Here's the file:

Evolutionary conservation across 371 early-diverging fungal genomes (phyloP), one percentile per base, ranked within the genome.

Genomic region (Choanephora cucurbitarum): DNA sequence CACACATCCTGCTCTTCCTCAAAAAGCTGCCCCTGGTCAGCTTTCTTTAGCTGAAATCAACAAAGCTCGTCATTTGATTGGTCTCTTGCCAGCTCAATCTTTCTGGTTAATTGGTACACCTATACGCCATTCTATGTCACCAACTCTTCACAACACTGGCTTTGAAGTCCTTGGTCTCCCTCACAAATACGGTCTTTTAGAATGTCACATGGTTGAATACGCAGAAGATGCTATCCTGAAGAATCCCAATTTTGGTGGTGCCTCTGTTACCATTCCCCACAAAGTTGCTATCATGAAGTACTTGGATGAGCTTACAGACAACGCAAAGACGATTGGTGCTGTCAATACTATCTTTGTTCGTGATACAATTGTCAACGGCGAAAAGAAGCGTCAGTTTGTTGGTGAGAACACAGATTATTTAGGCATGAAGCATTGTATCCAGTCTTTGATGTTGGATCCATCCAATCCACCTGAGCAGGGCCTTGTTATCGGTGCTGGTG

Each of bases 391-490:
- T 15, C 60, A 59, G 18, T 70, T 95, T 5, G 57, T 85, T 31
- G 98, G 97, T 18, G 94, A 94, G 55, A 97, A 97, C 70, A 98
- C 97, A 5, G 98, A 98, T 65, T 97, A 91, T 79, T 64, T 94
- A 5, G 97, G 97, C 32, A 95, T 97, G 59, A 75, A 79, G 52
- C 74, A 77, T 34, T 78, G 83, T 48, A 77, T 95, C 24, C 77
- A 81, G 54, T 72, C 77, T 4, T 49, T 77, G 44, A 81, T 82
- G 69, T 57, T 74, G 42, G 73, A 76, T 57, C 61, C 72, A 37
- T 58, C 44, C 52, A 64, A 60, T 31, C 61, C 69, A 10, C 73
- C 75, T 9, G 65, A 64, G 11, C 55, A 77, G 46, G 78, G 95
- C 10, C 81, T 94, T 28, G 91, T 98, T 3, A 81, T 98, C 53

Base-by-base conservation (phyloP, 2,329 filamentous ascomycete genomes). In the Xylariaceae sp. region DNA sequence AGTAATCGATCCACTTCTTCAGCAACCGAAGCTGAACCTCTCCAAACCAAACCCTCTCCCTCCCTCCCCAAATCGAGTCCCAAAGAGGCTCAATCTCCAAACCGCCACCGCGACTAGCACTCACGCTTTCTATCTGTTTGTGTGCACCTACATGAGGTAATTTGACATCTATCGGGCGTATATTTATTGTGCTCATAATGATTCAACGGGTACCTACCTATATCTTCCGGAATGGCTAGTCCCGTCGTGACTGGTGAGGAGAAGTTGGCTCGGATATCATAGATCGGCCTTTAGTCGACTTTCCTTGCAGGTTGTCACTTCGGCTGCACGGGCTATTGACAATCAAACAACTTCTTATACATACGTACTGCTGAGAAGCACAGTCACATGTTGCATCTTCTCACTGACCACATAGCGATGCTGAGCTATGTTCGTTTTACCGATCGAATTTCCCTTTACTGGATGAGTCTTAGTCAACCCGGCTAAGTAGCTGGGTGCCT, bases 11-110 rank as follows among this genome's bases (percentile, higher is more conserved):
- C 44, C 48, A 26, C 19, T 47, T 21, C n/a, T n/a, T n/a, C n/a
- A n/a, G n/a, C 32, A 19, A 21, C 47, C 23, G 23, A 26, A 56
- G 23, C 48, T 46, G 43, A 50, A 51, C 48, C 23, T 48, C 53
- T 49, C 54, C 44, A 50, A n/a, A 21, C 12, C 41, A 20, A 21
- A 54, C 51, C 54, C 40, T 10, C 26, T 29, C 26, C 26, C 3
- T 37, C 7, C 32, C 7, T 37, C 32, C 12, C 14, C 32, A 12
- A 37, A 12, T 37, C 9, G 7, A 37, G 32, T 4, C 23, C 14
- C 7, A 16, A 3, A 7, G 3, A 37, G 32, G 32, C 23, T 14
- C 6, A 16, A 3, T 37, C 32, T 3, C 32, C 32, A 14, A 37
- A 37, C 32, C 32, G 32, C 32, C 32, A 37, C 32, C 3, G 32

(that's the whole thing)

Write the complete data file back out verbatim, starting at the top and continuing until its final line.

Evolutionary conservation across 371 early-diverging fungal genomes (phyloP), one percentile per base, ranked within the genome.

Genomic region (Choanephora cucurbitarum): DNA sequence CACACATCCTGCTCTTCCTCAAAAAGCTGCCCCTGGTCAGCTTTCTTTAGCTGAAATCAACAAAGCTCGTCATTTGATTGGTCTCTTGCCAGCTCAATCTTTCTGGTTAATTGGTACACCTATACGCCATTCTATGTCACCAACTCTTCACAACACTGGCTTTGAAGTCCTTGGTCTCCCTCACAAATACGGTCTTTTAGAATGTCACATGGTTGAATACGCAGAAGATGCTATCCTGAAGAATCCCAATTTTGGTGGTGCCTCTGTTACCATTCCCCACAAAGTTGCTATCATGAAGTACTTGGATGAGCTTACAGACAACGCAAAGACGATTGGTGCTGTCAATACTATCTTTGTTCGTGATACAATTGTCAACGGCGAAAAGAAGCGTCAGTTTGTTGGTGAGAACACAGATTATTTAGGCATGAAGCATTGTATCCAGTCTTTGATGTTGGATCCATCCAATCCACCTGAGCAGGGCCTTGTTATCGGTGCTGGTG

Each of bases 391-490:
- T 15, C 60, A 59, G 18, T 70, T 95, T 5, G 57, T 85, T 31
- G 98, G 97, T 18, G 94, A 94, G 55, A 97, A 97, C 70, A 98
- C 97, A 5, G 98, A 98, T 65, T 97, A 91, T 79, T 64, T 94
- A 5, G 97, G 97, C 32, A 95, T 97, G 59, A 75, A 79, G 52
- C 74, A 77, T 34, T 78, G 83, T 48, A 77, T 95, C 24, C 77
- A 81, G 54, T 72, C 77, T 4, T 49, T 77, G 44, A 81, T 82
- G 69, T 57, T 74, G 42, G 73, A 76, T 57, C 61, C 72, A 37
- T 58, C 44, C 52, A 64, A 60, T 31, C 61, C 69, A 10, C 73
- C 75, T 9, G 65, A 64, G 11, C 55, A 77, G 46, G 78, G 95
- C 10, C 81, T 94, T 28, G 91, T 98, T 3, A 81, T 98, C 53

Base-by-base conservation (phyloP, 2,329 filamentous ascomycete genomes). In the Xylariaceae sp. region DNA sequence AGTAATCGATCCACTTCTTCAGCAACCGAAGCTGAACCTCTCCAAACCAAACCCTCTCCCTCCCTCCCCAAATCGAGTCCCAAAGAGGCTCAATCTCCAAACCGCCACCGCGACTAGCACTCACGCTTTCTATCTGTTTGTGTGCACCTACATGAGGTAATTTGACATCTATCGGGCGTATATTTATTGTGCTCATAATGATTCAACGGGTACCTACCTATATCTTCCGGAATGGCTAGTCCCGTCGTGACTGGTGAGGAGAAGTTGGCTCGGATATCATAGATCGGCCTTTAGTCGACTTTCCTTGCAGGTTGTCACTTCGGCTGCACGGGCTATTGACAATCAAACAACTTCTTATACATACGTACTGCTGAGAAGCACAGTCACATGTTGCATCTTCTCACTGACCACATAGCGATGCTGAGCTATGTTCGTTTTACCGATCGAATTTCCCTTTACTGGATGAGTCTTAGTCAACCCGGCTAAGTAGCTGGGTGCCT, bases 11-110 rank as follows among this genome's bases (percentile, higher is more conserved):
- C 44, C 48, A 26, C 19, T 47, T 21, C n/a, T n/a, T n/a, C n/a
- A n/a, G n/a, C 32, A 19, A 21, C 47, C 23, G 23, A 26, A 56
- G 23, C 48, T 46, G 43, A 50, A 51, C 48, C 23, T 48, C 53
- T 49, C 54, C 44, A 50, A n/a, A 21, C 12, C 41, A 20, A 21
- A 54, C 51, C 54, C 40, T 10, C 26, T 29, C 26, C 26, C 3
- T 37, C 7, C 32, C 7, T 37, C 32, C 12, C 14, C 32, A 12
- A 37, A 12, T 37, C 9, G 7, A 37, G 32, T 4, C 23, C 14
- C 7, A 16, A 3, A 7, G 3, A 37, G 32, G 32, C 23, T 14
- C 6, A 16, A 3, T 37, C 32, T 3, C 32, C 32, A 14, A 37
- A 37, C 32, C 32, G 32, C 32, C 32, A 37, C 32, C 3, G 32